Writers Journal Vol 2:1


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Two Things I’ve Learned Writing A Novel

 

 

“To learn to succeed, you must first learn to fail.” ― Michael Jordan

Now that I’m almost finished with my second novel, I can admit there are two thing I ‘ve learned during the journey; write the first draft, and nothing is perfect.

Maybe its just me, but these were, and still are, the most challenging aspects of writing – be it novel, story, or otherwise.

Why so hard, you ask? Doesn’t every book have a first draft? – And shouldn’t an author wait until their MS is perfect, before sending it out to an agent/publisher, or self-publishing?

Doesn’t every book have a first draft?

Depends. If you’re a ‘planner’ (someone who has most of the book outlined before they start. IE: scenes, characters, story arch, conflict, world building, etc.), then the answer is YES. The first draft is actually a more comprehensive version of your outline – which you’ll then go on to flush out even more.

But if you’re a ‘pansier’ (someone who has only a vague idea of what the story will be about when they start, and the thought of outlining anything will only a)encourage prolonged video gaming b)numerous tequila shots c)’Lord of the Rings’ movie marathon), getting that first draft down can be a real bugger. Especially if you have an over active imagination, then its like trying to herd cats – the story and characters invariably take off in random directions at will, leaving you to try to get through fifty different versions of same scene.

Unfortunately or fortunately (depending on the day of the week and how many ‘cuppa joe’s’ I’ve imbibed) I am a creature of both worlds – half planner, half pansier. I love order and tend towards chaos or, as in the case of writing, I start out with a pretty good idea of what I want (even an outline of the beginning, end, and the major scenes in between), but find myself expanding and elaborating in too many directions before I can get the first draft written. And don’t even get me started on world building (OMG I lose entire days with this one.).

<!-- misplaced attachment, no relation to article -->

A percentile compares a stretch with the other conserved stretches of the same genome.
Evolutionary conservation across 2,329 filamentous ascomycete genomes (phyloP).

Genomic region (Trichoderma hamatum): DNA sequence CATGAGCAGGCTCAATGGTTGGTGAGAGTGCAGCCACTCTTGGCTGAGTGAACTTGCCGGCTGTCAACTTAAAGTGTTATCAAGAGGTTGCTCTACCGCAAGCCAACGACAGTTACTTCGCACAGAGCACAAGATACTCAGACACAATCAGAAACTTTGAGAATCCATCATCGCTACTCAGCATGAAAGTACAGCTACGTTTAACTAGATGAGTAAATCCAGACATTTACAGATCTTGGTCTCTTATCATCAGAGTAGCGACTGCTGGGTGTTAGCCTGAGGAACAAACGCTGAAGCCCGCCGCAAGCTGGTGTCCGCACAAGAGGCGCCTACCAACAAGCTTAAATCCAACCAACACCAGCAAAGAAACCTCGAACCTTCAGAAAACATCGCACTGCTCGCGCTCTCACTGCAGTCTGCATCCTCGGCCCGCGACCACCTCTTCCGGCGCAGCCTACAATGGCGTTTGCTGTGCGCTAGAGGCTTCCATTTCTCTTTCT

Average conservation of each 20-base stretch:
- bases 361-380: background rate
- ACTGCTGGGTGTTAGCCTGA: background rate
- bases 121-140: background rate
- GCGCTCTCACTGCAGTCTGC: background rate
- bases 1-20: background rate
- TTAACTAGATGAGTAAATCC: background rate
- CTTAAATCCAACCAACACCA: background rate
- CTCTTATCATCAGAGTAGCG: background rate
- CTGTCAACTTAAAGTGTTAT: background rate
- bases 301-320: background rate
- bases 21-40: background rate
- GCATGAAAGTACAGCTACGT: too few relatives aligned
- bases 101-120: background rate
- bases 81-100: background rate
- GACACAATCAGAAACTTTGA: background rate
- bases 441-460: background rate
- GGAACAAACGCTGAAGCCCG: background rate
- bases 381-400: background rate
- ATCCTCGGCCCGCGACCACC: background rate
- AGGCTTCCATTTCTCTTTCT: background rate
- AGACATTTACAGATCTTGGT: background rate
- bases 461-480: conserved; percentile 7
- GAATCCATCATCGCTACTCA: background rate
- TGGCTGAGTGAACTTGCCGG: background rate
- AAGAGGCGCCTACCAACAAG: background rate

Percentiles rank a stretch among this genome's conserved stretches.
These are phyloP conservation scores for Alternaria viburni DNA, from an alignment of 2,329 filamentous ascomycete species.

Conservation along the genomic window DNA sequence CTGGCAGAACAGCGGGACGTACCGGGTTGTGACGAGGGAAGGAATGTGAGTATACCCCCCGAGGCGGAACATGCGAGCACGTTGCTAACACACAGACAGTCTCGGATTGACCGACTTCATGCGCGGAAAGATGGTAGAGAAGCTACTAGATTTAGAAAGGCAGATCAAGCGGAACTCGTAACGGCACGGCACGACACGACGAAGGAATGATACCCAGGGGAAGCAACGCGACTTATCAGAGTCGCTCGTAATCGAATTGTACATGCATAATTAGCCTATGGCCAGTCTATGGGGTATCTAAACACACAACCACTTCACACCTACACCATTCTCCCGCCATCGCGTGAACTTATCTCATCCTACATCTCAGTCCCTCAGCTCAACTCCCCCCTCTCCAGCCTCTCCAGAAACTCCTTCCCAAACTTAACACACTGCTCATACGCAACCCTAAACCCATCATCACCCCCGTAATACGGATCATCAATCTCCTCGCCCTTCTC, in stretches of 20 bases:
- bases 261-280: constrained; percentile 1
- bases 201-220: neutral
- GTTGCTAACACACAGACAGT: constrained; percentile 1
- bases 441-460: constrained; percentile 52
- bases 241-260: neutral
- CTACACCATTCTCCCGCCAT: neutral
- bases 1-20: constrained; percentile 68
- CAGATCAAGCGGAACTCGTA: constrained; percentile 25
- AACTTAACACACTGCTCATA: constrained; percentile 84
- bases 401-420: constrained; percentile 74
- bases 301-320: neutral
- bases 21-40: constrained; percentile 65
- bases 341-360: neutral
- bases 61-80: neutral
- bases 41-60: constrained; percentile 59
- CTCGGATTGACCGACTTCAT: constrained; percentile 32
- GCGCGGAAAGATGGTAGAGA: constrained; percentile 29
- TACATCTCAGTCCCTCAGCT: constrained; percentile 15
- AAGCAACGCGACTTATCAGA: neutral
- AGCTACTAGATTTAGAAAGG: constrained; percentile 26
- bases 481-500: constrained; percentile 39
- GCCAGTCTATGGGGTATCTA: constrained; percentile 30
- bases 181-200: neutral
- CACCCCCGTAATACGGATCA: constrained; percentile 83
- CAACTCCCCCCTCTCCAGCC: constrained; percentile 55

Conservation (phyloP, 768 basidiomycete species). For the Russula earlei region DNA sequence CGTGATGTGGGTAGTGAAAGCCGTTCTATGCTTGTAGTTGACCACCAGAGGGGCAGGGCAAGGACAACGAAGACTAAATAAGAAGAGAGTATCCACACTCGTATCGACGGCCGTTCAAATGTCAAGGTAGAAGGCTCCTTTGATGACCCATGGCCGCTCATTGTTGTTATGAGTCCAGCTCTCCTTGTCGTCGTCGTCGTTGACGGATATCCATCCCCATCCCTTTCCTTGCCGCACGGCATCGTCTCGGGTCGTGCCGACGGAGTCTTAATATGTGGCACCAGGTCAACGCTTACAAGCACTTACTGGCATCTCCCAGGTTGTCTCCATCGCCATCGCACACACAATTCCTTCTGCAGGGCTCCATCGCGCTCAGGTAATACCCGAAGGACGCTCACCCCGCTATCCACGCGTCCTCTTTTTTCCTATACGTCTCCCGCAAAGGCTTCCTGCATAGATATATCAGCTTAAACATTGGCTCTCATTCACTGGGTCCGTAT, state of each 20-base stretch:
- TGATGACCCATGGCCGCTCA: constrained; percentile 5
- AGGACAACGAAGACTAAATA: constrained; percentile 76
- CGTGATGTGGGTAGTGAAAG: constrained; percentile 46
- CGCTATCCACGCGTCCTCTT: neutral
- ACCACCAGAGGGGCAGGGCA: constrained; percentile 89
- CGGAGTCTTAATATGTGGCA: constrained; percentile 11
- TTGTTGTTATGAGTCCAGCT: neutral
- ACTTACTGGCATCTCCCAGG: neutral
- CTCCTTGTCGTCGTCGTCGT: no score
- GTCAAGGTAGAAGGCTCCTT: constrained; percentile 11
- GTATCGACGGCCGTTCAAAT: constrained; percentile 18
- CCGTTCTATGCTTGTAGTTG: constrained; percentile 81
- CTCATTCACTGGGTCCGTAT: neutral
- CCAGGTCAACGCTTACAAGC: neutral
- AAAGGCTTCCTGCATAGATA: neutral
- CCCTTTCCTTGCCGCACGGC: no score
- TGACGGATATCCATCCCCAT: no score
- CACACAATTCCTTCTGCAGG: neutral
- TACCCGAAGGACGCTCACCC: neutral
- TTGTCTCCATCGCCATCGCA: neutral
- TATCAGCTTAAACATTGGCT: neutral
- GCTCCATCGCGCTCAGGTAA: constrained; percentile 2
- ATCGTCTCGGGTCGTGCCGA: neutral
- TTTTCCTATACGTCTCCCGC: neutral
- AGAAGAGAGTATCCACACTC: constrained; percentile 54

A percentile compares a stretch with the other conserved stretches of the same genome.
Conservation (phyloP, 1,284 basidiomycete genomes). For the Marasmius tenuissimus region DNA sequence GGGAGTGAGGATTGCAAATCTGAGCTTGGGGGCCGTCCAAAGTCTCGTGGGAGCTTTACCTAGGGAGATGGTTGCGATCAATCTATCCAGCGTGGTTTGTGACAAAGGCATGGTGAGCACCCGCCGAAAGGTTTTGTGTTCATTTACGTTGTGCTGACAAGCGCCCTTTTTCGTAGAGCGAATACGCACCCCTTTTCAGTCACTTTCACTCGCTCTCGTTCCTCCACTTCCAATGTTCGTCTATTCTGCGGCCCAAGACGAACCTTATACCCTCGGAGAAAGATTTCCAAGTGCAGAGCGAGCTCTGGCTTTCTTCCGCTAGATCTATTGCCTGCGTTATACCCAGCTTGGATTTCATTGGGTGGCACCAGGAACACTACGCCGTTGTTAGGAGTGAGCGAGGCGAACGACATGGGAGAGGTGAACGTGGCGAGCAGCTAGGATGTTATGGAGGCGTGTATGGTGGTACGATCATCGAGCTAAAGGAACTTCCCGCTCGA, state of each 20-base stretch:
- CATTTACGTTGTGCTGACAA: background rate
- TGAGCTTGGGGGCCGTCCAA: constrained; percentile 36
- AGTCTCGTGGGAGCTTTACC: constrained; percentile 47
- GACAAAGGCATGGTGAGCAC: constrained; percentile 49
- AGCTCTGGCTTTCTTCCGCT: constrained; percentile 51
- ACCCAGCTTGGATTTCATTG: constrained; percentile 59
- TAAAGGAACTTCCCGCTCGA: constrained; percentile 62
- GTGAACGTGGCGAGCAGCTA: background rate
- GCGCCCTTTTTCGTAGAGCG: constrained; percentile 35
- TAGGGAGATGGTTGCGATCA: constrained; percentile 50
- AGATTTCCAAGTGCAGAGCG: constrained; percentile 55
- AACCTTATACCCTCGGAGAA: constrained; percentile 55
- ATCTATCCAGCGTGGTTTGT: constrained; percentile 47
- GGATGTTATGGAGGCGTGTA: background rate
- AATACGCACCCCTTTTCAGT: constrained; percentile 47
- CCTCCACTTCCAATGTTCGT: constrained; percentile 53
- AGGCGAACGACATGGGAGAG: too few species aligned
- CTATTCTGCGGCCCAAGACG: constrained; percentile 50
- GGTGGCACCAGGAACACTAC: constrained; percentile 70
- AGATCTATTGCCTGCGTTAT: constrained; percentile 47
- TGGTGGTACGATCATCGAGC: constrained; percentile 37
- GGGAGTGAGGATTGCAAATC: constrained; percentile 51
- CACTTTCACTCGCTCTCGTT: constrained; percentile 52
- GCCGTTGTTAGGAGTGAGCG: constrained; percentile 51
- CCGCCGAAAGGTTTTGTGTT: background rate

My solution? Learn to except that it is what it is, and don’t beat myself up because I like herding cats. Sure I keep trying to color between the lines, but even that can be time-sucking. So I outline when I can, and let the muse have enough rope she can do what she wants, without hanging us both.

“We Have to Continually Be Jumping Off Cliffs and Developing Our Wings on the Way Down.” – Kurt Vonnegut

Shouldn’t all MS be perfect?

There are no perfect MS. That’s right. Anyone who tells you their finished MS is perfect is either a liar, or delusional. Not even a book published by a well-known author/publisher team is ever perfect.

How can I make such a blasphemous statement?

Because I’m an avid reader, and the longer I spend perfecting my own craft, the more I recognize the mistakes other authors make in theirs – which in turn helps me remember that writing is learned, practiced, and executed, over and over again. Authors are always building on what we know, while encouraging ourselves in the reality that we will get better with time and effort.

For Type A personalities like myself, that can be a loaded gun, since I will spend hours, even days, re-writing a scene – sometimes a sentence. Drives my editor nuts. So one of the things that I try to employ when I recognize myself climbing up onto the hamster-wheel-of-perfection is, leave it for a couple of days, then come back with fresh eyes. If it still looks like it needs work, I’ll hammer away some more before asking one of my beta readers to take a look. But if after all that I still get that warm fuzzy feeling, I’ll do the happy dance and move on.

Is it perfect. Nope – but it is for now.

So what is it that challenges your writing ability, and what have you done to over come it – or not?

Be sure to visit my new publishing site – reigningpress.com

© SSpjut; All rights reserved.

 

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